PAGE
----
# Inserting Limits Into Integral Result

• January 10th 2009, 12:43 PM
Simplicity
Inserting Limits Into Integral Result
What would this give: $\left[\frac{\cos n\pi t}{n \pi}\right]^0_{-1}$.

The solution given is $(1 + \cos n\pi)$.

I don't understand what to do with the $n\pi$ because $\cos(0) = 1$ but what does $\cos n\pi (0)$ equal? (Worried)
• January 10th 2009, 12:50 PM
galactus

$cos(n{\pi})=-1$ for odd values of n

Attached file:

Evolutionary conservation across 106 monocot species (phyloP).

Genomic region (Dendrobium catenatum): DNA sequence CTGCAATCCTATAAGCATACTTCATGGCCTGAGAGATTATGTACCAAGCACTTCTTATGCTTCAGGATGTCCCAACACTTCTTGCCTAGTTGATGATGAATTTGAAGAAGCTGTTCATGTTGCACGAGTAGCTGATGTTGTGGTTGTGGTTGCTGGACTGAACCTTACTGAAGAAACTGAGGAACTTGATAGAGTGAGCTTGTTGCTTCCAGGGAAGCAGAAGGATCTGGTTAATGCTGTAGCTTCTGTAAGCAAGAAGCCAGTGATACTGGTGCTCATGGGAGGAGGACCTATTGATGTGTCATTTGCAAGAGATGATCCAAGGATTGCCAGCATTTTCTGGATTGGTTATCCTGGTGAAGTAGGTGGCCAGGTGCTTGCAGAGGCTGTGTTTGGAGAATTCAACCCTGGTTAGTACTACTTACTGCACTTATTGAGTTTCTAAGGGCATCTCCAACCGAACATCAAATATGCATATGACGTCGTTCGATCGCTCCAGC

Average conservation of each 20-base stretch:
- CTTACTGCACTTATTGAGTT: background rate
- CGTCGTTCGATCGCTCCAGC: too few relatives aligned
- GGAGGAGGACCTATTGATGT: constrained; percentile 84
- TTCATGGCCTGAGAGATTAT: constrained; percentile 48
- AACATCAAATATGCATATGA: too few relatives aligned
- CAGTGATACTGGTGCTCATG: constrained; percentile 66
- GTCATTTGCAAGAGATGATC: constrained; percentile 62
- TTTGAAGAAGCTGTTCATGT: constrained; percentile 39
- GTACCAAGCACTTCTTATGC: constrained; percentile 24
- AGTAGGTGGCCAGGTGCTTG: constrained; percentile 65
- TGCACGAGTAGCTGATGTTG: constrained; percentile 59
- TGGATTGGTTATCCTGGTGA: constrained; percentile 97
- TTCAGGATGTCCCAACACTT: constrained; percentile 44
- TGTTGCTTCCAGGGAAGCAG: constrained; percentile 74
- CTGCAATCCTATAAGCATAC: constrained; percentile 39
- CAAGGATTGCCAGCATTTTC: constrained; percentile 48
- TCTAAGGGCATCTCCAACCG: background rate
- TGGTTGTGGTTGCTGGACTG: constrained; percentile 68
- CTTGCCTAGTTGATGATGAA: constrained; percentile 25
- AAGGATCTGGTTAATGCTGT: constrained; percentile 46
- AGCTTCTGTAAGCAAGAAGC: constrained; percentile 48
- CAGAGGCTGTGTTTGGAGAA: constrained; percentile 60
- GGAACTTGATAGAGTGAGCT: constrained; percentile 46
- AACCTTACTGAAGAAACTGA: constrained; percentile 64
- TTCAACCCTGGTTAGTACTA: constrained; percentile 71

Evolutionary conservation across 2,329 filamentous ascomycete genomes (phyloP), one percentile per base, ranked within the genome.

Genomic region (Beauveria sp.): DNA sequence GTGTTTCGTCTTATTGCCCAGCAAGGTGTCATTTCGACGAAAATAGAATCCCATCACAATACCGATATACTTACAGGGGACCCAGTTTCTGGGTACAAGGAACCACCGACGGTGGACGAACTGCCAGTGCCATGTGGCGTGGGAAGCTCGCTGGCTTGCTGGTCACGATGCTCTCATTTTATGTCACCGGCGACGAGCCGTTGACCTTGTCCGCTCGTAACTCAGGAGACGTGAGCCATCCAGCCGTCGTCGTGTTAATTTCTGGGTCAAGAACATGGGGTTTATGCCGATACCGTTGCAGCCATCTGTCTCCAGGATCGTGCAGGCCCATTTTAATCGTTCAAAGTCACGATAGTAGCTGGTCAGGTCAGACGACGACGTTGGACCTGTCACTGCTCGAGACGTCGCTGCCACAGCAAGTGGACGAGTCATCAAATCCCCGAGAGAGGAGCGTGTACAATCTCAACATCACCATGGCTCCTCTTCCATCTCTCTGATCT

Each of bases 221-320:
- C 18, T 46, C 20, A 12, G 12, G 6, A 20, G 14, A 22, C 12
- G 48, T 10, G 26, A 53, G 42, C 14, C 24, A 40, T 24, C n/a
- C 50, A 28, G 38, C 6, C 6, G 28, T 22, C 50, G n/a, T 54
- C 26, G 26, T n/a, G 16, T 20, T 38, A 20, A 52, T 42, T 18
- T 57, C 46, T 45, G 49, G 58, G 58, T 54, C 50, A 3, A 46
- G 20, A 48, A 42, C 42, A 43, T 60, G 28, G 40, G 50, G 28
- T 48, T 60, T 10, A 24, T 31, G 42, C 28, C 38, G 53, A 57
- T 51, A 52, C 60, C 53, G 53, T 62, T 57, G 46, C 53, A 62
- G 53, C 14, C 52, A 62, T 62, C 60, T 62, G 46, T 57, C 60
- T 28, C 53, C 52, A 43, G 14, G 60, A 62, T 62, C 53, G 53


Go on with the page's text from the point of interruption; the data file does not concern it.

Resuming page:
$cos(n{\pi})=1$ for even values of n.

Is that what you meant?.
• January 10th 2009, 12:56 PM
Simplicity
Quote:

Originally Posted by galactus

$cos(n{\pi})=-1$ for odd values of n

$cos(n{\pi})=1$ for even values of n.

Is that what you meant?.

$\int^0_{-1} (1+t)\cos n \pi t \ \mathrm{d}t$ Through which I used integration by parts and got a similar result to $\left[\frac{\cos n\pi t}{n \pi}\right]^0_{-1}$.

The correct is $\left[-\frac{\cos n\pi t}{n \pi}\right]^0_{-1}$ but what would I get if I put the limits in?
• January 10th 2009, 01:01 PM
galactus
$\int_{-1}^{0} (1+t)cos(n{\pi}t)dt$

The result should be:

$\frac{1-cos(n\pi)}{(n{\pi})^{2}}$